/ Unsplash / Stellrweb
The Government of Canada supports news media in the country, funding them regularly. However, some believe that such activities burden the state budget too much.
To rectify the situation, a number of politicians – including Minister of Cultural Heritage Canada Steven Guilbeault – offers introduce a new “link tax”. His idea is for Internet companies to pay authors (news portals and magazines) a license fee for the content they use – for example, when parts of published news get into a search engine.
Additional reading from our blog on Habré:
- Migrating to IPv6 May Take Another Ten Years
- Who implements IPv6 – from companies to entire countries
- To replace TCP: discussion of the QUIC protocol
Politicians also propose introducing a tax on income from digital sales of foreign companies operating in the country. The task is to support “local producers”, that is, Canadian companies competing with foreign giants.
Officially, the bill is not yet ready – they plan to present the final version in the fall – however, it has already been criticized. First of all, the state commission spoke out against the adoption of the law, which conducted a preliminary analysis. Experts noted that international practice related to the “link tax” is not doing its best.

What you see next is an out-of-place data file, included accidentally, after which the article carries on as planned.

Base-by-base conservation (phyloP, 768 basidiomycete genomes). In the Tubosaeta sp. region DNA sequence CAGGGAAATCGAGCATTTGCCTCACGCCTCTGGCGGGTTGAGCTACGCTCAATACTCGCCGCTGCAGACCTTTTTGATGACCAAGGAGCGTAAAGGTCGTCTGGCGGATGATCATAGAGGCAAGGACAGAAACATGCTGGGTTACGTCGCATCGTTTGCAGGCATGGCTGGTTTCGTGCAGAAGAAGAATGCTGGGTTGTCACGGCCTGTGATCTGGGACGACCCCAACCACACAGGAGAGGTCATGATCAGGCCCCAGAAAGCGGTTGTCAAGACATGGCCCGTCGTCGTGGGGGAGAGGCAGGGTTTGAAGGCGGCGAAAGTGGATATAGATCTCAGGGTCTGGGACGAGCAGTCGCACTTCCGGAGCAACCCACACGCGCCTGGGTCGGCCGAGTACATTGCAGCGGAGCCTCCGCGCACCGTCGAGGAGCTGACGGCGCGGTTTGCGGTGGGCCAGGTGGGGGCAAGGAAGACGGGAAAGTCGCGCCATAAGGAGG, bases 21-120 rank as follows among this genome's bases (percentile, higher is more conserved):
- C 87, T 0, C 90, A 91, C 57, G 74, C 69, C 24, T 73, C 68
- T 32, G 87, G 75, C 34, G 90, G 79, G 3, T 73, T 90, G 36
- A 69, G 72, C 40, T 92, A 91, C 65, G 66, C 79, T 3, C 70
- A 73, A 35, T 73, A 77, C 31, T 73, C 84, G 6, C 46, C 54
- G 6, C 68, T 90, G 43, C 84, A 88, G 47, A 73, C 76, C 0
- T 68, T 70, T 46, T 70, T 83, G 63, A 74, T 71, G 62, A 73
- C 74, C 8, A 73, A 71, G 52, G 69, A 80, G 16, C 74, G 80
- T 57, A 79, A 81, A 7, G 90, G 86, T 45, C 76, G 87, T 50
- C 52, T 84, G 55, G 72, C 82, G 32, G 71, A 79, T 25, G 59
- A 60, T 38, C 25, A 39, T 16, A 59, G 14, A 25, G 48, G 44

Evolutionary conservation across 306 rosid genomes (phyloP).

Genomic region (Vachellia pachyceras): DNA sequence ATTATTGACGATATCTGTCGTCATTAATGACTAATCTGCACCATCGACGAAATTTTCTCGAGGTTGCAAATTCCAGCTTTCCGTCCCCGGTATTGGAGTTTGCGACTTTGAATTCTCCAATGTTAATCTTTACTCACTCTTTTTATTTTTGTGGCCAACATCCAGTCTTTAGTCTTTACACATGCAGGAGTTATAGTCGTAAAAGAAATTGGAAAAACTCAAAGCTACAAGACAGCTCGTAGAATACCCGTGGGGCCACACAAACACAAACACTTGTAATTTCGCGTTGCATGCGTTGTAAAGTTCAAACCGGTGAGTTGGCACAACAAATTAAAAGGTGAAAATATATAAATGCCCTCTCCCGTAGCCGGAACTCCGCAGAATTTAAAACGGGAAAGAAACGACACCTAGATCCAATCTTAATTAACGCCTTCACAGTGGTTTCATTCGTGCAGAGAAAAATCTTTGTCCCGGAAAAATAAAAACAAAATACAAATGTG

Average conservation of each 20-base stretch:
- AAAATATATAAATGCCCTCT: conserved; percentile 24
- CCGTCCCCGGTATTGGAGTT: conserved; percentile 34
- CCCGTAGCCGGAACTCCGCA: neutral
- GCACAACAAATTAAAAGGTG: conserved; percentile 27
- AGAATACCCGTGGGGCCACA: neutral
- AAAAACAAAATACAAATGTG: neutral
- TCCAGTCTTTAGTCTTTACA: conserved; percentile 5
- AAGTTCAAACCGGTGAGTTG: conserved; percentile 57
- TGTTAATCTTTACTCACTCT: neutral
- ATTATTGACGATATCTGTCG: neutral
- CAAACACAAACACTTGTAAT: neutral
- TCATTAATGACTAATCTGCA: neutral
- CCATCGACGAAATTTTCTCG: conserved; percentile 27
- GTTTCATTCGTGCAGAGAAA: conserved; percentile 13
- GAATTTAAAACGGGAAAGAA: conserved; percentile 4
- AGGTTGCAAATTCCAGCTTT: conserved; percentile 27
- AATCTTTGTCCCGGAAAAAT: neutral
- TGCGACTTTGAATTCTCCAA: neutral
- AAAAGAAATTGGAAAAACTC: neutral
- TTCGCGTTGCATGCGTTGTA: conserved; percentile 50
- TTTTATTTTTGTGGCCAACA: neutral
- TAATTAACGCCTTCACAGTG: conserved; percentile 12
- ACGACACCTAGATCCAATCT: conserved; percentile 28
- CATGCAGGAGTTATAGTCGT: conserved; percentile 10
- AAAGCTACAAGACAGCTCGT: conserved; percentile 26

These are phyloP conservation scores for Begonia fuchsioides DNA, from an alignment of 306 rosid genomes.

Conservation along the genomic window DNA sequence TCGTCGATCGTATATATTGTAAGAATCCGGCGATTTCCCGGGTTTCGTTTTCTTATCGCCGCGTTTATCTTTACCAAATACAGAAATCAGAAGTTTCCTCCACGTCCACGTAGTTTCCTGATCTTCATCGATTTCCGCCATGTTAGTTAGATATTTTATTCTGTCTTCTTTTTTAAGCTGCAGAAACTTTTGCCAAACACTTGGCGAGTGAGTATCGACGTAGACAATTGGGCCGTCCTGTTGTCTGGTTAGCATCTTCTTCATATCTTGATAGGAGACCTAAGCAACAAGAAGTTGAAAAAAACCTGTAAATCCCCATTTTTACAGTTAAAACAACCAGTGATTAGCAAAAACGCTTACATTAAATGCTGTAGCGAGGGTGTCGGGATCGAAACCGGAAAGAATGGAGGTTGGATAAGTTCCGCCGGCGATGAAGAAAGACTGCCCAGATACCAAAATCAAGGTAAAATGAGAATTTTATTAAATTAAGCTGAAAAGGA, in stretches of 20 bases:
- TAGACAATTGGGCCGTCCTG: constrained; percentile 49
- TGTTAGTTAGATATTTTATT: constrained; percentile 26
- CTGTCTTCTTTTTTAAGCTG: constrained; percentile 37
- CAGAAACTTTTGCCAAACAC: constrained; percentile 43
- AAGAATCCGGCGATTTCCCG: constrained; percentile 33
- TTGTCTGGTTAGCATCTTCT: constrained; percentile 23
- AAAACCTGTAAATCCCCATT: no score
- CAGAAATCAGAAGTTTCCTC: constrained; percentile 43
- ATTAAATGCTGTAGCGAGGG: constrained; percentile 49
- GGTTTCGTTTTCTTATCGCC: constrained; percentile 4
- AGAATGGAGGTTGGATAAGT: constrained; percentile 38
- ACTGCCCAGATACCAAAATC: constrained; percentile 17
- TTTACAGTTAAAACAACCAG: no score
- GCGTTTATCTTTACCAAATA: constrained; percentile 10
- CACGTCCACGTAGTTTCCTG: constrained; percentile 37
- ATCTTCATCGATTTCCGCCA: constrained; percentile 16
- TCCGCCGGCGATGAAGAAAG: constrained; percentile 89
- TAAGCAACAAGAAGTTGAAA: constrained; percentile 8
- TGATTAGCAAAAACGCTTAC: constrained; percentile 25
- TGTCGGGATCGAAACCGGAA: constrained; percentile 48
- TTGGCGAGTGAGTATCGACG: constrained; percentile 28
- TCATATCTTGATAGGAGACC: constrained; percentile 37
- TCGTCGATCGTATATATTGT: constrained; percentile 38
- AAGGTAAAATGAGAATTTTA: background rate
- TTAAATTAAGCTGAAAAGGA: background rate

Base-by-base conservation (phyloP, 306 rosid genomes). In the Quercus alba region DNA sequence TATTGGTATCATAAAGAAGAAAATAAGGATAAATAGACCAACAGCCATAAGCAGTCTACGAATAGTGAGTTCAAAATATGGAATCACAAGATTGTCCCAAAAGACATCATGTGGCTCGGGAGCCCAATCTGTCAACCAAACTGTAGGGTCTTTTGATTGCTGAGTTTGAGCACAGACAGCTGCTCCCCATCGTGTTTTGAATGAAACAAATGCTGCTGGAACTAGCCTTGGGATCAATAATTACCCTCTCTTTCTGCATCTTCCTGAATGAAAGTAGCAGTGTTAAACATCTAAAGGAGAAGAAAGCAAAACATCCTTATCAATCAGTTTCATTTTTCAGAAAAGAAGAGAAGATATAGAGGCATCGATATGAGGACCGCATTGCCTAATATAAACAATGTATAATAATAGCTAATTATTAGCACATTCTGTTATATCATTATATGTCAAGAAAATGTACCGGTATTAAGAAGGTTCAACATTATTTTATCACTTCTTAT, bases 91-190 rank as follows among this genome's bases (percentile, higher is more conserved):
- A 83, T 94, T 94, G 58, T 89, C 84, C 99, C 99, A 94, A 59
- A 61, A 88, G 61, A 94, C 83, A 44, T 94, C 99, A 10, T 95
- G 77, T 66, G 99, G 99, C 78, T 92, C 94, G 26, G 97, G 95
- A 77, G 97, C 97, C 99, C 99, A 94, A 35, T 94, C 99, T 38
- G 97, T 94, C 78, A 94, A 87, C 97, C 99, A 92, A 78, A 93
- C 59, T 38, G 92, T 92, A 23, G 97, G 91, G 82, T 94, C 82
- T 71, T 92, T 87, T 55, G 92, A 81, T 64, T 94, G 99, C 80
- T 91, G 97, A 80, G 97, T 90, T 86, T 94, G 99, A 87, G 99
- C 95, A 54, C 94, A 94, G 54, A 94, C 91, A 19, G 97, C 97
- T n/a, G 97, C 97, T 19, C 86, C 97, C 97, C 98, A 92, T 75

Spain is an example, where a similar law was approved in 2014. Then google just disconnected Google News service in the country, and traffic on Spanish news sites fell on 10%. The introduction of a similar tax can lead to similar consequences.
/ Unsplash / The new york public library
Residents of Hacker News in a thematic thread say that a new tax could cause a rise in the price of digital services for Canadians, as IT companies will try to compensate for the losses. In the worst case, they simply stop providing their services.
Not the first time
This is not the first time that Canada has proposed an Internet tax. In 2018 was considered option with the “streaming tax”, but then it was offered to be taken not from IT companies, but from users who spend more than 15 GB of traffic per month. Initiated by Television Composers Guild of Canada, the collected money was offered to be transferred to the authors of soundtracks, which receive less Royalty from streaming services like YouTube, Netflix or Amazon.
The document was criticized, at least because it disadvantaged users of streaming platforms and gamers. The former will be forced to pay for music and films three times – for a subscription, for traffic and for accessing the Internet to their provider. The latter will generally pay tax just because they download games whose weight can exceed 50 GB.
The fate of this project is in limbo, and the likelihood of its adoption remains small. How the situation around the “link tax” will unfold remains to be seen.
What we write about in a corporate blog: